14. Arts of Africa to the Sixteenth Century
Art in Africa over dozens of centuries has a vast number of characteristics, including innovation of form, visual abstraction, and the transformation and adornment of the human body. Ranging from entertainment to political, art of Africa up to the sixteenth century covers a massive spectrum of topics and mediums. A great deal of art during this time served two purposes: beauty and function. The most common mediums were copper alloys, iron, ivory, pottery, and unfired clay.
15. Early Medieval Art in Europe--476-1000 CE
Early medieval art retained some of its forms and techniques from the past, especially from the Classical world, but it also developed new forms and techniques that changed the art world forever. Some of the most popular types of art include relief sculptures, frescoes, and mosaics. Their subject matter was nearly always Christian and depicted Jesus' life, death, and resurrection, scenes from the Old Testament, and Christian symbolism. Other defining characteristics include elaborate patterns and decoration, bright colors, and the use of precious metals, gems, and other luxurious materials.
16. Romanesque Art--1000-1150 CE
Combining features of Roman and Byzantine buildings and other local traditions, Romanesque architecture exhibits massive quality, thick walls, round arches, sturdy piers, groin vaults, large towers, and symmetrical plans. The art of the period was characterized by a vigorous style in both painting and sculpture.
17. Gothic Art of the Twelfth and Thirteenth Centuries
Gothic art, which evolved from the Romanesque period, was filled with new architecture. It was the most important and original art form during this period. Features such as ribbed vaults, flying buttresses, and barrel vaults were created during the Gothic period. These and other elements enabled Gothic masons to build much larger and taller buildings than their Romanesque predecessors and to give their structures more complicated ground plans.
18. Fourteenth-Century Art in Europe
The 14th century (1300s) was a transitional time in European art and culture. During this period the medieval world began to change, and we start to see glimpses of Renaissance ideas in the visual arts by artists like Giotto. Socially, one of the defining characteristics of the period was the Black Death, which struck Europe in the middle of the 1300s and killed a quarter of the population.
This is the textbook for ARTH 101 and ARTH 102. It is available in the Library/LRC on the Kokomo campus in room M509. Ask at the front counter for assistance.
19. Fifteenth-Century Art in Northern Europe
This time period, known as the Northern Renaissance, was filled with creativity and innovation. There was a notable break with the Catholic Church, and styles moved from Gothic to Renaissance to Baroque. The union of symbolism and realism is characteristic of many 15th-century northern European paintings. This art period was famous for its advanced oil painting techniques, expressive altarpiece art, and portraiture on wooden panel paintings, as well as various forms of printmaking.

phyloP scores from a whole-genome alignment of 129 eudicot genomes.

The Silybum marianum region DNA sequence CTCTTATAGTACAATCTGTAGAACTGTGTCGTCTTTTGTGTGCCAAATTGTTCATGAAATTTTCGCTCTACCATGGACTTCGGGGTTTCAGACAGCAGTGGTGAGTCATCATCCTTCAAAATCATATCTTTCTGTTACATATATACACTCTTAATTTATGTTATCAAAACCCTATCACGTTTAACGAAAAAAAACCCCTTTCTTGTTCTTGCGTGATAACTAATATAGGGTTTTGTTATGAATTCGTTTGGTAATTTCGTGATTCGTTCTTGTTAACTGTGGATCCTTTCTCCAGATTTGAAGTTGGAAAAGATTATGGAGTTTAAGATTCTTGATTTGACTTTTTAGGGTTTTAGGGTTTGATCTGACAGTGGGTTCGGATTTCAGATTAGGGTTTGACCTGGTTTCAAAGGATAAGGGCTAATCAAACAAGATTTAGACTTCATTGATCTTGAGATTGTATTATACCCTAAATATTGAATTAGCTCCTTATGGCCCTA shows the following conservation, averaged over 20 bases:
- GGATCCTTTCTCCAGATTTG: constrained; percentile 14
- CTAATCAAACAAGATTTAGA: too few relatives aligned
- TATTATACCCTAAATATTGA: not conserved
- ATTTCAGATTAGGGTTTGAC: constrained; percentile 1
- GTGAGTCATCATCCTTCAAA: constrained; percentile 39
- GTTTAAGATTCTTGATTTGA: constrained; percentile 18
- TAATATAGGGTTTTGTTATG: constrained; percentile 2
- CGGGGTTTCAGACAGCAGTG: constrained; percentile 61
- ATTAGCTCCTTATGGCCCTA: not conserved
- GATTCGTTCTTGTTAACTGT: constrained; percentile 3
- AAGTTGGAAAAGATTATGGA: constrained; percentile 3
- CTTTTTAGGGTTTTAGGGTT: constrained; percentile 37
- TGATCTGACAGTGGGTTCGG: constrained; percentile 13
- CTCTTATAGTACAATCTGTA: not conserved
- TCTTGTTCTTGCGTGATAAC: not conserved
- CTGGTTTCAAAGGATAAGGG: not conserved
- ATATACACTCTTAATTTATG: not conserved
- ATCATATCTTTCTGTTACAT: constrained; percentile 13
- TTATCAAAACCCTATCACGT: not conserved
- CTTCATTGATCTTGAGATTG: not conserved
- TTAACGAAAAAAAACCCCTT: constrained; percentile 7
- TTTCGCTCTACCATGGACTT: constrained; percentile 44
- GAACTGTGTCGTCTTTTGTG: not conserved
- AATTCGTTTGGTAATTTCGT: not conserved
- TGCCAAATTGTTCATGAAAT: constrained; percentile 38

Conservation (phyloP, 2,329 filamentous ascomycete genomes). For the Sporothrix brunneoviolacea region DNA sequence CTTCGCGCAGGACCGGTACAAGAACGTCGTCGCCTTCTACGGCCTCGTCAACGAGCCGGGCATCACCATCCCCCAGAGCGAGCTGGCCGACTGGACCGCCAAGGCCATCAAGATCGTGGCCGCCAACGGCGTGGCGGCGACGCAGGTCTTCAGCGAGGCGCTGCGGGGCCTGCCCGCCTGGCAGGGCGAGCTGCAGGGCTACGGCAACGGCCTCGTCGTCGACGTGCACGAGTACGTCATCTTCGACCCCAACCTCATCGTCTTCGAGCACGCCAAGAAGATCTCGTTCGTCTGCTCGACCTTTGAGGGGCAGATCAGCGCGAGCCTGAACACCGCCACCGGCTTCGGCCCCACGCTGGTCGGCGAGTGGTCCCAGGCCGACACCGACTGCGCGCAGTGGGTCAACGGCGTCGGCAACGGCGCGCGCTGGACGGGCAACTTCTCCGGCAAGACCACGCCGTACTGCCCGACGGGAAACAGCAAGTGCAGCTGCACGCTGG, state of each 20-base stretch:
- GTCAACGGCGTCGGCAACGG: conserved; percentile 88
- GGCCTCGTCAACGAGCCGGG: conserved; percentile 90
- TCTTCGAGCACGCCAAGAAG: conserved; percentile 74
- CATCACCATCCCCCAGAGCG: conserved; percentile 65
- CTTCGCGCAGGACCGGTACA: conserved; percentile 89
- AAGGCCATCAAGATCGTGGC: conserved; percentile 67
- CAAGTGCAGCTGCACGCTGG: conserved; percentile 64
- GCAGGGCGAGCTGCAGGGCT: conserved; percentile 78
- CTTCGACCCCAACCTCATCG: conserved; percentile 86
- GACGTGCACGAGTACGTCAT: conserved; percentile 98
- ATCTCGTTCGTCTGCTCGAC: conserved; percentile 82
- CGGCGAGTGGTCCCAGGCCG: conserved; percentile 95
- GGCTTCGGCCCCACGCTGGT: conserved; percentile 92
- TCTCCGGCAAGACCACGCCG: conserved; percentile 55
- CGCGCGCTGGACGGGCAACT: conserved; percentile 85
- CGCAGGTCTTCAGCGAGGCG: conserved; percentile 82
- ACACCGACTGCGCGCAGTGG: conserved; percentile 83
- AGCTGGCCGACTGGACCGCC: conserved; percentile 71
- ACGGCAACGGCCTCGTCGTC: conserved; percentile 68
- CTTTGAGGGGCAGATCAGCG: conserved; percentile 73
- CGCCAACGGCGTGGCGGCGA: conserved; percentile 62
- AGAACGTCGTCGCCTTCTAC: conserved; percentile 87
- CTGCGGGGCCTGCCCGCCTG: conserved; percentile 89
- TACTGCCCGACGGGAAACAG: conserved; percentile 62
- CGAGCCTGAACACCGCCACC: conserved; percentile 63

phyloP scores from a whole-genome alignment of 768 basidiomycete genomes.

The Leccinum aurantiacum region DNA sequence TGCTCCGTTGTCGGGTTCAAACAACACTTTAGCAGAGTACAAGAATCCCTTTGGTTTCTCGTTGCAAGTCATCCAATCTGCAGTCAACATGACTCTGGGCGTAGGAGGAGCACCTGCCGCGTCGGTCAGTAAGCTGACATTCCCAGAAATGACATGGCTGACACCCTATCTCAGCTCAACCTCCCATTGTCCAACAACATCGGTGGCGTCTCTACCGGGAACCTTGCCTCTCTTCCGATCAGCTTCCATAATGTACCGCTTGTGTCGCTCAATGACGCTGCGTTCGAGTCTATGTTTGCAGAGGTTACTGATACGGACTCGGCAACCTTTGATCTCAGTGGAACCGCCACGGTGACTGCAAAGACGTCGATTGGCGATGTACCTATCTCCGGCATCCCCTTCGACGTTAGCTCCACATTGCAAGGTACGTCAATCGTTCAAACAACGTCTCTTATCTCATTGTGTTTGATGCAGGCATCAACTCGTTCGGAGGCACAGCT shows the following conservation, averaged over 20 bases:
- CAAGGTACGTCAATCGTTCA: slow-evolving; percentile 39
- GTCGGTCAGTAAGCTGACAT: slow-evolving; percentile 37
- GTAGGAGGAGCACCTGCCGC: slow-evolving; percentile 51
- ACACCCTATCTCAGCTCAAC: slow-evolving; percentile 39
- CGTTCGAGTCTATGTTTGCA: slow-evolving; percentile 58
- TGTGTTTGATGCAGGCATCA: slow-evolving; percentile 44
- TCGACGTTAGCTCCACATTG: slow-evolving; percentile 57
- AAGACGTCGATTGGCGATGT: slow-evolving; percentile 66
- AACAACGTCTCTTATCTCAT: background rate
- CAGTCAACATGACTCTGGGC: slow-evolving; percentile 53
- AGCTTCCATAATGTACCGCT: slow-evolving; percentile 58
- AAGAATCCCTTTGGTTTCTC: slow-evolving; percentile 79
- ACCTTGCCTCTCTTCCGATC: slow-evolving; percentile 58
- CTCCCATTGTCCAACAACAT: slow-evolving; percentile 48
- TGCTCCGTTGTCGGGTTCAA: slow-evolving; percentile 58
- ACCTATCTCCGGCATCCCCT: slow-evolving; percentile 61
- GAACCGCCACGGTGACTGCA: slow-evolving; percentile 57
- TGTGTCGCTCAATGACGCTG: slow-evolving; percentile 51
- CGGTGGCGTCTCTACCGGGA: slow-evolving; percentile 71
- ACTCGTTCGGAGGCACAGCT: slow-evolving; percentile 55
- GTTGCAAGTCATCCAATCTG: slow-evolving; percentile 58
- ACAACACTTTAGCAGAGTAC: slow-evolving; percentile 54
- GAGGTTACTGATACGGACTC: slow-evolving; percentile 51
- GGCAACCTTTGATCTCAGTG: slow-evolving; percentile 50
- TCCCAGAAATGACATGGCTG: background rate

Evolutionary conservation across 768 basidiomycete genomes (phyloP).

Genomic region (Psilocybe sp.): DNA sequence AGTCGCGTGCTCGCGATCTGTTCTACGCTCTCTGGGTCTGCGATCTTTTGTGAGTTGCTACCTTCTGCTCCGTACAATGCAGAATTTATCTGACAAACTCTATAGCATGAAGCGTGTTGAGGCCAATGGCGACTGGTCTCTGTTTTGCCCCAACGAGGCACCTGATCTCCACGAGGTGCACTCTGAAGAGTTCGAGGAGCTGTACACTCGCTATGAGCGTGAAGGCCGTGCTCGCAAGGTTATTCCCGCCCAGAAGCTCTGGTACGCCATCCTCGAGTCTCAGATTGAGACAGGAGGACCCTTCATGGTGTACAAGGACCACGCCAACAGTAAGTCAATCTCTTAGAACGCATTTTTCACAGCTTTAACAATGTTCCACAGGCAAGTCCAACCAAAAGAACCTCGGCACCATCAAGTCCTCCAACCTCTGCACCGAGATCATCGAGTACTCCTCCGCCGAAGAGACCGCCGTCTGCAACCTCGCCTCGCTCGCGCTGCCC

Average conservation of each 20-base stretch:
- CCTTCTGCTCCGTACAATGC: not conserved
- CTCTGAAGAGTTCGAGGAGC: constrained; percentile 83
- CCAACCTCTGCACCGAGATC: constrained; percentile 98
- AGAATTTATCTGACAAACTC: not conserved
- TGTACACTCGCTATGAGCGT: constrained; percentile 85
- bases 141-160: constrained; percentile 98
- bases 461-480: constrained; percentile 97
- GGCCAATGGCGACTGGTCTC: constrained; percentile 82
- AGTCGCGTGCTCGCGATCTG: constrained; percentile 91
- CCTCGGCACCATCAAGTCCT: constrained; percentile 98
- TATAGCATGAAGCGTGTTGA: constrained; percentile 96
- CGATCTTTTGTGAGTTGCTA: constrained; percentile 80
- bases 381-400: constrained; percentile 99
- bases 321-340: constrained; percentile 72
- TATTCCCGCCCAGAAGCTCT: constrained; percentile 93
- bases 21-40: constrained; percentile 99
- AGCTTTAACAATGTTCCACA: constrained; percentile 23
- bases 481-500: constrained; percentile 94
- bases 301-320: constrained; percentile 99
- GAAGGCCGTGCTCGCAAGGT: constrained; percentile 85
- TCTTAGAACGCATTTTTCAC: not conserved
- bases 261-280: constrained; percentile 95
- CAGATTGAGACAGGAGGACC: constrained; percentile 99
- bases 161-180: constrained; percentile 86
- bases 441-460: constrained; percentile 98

20. Renaissance Art in Fifteenth-Century Italy
This was the beginning of the Golden Age of Italian art. Artists built, sculpted, painted, and ultimately began actively questioning the "rules" of art. Art, in turn, became noticeably more individualized. Some major characteristics of Renaissance Art include attention to details and textures, emphasis on individualism, and a softening of light and shadow. Donatello and Botticelli are two of the most well-known artists to emerge during this time.
21. Sixteenth-Century Art in Italy
This time period, known often as the High Renaissance, was overflowing with creativity, specifically in Rome and Florence. Leonardo da Vinci, Michelangelo, Raphael, and company made some of the most famous masterpieces of all time during the High Renaissance. Specific attention was given to perspective and form in a way it had never been focused on before. The Pieta (shown below) and the Mona Lisa are two examples of the dozens of memorable pieces of art created during this time.
22. Sixteenth-Century Art in Northern Europe and the Iberian Peninsula
There were major religious and economic changes during this time period in Northern Europe and the Iberian Peninsula. Accordingly, these changes manifested themselves in the artwork that was produced there. Instead of staying close to Catholic themes and conventions, artists started to branch out, which can be seen in such works as Bosch's Garden of Earthly Delights. Most of the work was done in oil, with attention given to realism in a never-before-seen way.
23. Seventeenth-Century Art in Europe
Artists of the Baroque period introduced human emotions, passion, and new scientific understanding to their works—many of which retained religious themes, regardless of which Church the artists held dear. Artwork during this time focused on natural images, but filled them with intense emotion and exaggeration. Caravaggio, Rembrandt, and Rubens are some of the most famous painters during this time, and Bernini was the most famous sculptor as well.